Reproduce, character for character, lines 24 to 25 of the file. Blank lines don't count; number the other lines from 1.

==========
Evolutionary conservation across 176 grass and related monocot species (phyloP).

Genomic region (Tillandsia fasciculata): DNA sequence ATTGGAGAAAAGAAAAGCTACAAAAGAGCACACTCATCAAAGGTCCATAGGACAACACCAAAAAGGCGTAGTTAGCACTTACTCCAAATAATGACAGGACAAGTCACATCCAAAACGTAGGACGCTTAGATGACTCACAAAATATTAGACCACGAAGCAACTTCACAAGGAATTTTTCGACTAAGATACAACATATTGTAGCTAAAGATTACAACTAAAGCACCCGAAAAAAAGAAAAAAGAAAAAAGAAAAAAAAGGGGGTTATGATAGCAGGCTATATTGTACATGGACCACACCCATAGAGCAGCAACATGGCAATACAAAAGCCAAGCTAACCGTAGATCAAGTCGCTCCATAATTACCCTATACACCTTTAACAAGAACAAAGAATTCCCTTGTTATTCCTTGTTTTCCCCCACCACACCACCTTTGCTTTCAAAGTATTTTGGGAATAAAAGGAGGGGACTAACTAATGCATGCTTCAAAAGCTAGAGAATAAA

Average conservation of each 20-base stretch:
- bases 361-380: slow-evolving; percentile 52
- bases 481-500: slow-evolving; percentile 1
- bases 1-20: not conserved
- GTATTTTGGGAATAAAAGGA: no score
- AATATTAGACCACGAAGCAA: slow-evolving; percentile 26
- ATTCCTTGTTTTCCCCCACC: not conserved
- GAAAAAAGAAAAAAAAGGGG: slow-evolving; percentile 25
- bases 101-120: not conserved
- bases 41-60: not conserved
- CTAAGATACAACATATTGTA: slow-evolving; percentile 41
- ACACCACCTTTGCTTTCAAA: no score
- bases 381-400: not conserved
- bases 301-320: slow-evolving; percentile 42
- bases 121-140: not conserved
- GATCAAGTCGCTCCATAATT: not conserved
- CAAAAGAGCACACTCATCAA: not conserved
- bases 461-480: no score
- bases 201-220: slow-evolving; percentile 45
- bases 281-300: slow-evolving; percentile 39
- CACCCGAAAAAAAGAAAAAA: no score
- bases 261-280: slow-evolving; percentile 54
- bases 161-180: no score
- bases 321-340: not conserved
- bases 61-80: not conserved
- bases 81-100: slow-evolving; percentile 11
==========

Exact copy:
- bases 261-280: slow-evolving; percentile 54
- bases 161-180: no score